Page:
If we are writing fiction, it can be difficult to ignore the real world while creating an imaginary world in our stories and novels. Reality creeps into our psyches and our work, often to the point of distraction.

One solution is to use the news in a creative fashion. Writers frequently adopt major events, particularly tragedies such as 9/11 and Hurricane Katrina, as a setting or backdrop for their fiction. Sometimes those events mirror their characters’ actions, sometimes they are only used to establish a public mindset. Terrorism, extreme weather, crime, and dramatic stories of survival are all fodder for the writer, as are the humorous articles, the world of celebrity, and everyday miracles.

But, how many times have you read a news article and immediately formed an opinion, thought of ways to solve a problem that has been presented, or imagined a different outcome. My father, who lived in a far simpler time, used to use the term “sidewalk engineer,” which is similar to the more widely used term “armchair quarterback.”  Not a flattering designation, but also not a bad activity for a writer. Often, the news can inspire us with a plot idea based on our response to actual events. The moment we say, “What I would have done is . . .,” we are forming plot, action, and resolution.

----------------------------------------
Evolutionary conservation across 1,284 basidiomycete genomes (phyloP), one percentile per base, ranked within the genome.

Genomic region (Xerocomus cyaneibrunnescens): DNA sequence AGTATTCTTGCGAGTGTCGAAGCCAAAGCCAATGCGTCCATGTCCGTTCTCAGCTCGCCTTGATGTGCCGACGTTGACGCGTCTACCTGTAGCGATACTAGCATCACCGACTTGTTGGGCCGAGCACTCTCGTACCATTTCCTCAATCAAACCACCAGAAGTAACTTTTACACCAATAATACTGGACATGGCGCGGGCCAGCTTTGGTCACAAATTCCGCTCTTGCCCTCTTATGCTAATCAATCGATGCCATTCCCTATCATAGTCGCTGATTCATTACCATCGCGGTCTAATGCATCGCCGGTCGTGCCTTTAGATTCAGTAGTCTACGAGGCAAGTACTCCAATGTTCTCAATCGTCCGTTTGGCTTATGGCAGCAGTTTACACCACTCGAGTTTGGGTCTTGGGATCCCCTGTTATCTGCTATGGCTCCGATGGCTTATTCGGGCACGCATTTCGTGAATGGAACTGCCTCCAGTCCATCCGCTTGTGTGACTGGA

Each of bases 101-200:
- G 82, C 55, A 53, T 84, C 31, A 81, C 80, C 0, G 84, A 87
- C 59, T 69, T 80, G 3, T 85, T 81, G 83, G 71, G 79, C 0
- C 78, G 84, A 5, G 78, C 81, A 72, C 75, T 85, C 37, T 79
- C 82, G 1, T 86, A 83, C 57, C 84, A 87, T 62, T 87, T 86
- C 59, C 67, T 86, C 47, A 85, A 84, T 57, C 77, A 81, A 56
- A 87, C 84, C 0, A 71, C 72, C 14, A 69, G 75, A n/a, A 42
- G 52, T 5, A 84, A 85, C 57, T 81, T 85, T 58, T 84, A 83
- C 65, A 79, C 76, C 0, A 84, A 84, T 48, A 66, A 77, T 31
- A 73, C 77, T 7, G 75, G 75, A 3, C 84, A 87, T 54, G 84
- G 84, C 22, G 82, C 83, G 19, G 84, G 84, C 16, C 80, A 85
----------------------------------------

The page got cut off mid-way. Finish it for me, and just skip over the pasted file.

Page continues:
Case in point: After the recent escape of the two convicts from the Clinton Correctional Facility, I imagined what I would do if I was one of them and wanted to escape and blend into society. I studied the photos. Sweat, the younger man is ordinary looking, with unremarkable features. Wearing the right business apparel, and swinging a briefcase, he could walk down most major city streets and, if noticed at all, would appears to be an office worker going to or from his job. Matt, the older man, with heavy features and probably a fast-growing five-o’clock-shadow, would have a harder time, but give him a hard hat and a lunch box and he could pass by unnoticed as well.

Frequently, when we see symbols that identify people by profession, we often don’t take a second look. Fiction, however, allows us to take liberties with the reality of what is perceived, so we can discover what is hidden just below the surface. Identity, motive, method–all can be changed with a few keystrokes.

No one wants to plagiarize or be accused of wholesale copying a news event and calling it an original plot. A “What would I do. . .?” moment, based on a single act or situation, is neither. Drawing on our knowledge and experience, to realize a different scenario, is simply a writing tool. If a blank computer screen is your nemesis today, turn on the radio, flip on the television, or pick up a newspaper and let the ideas flow.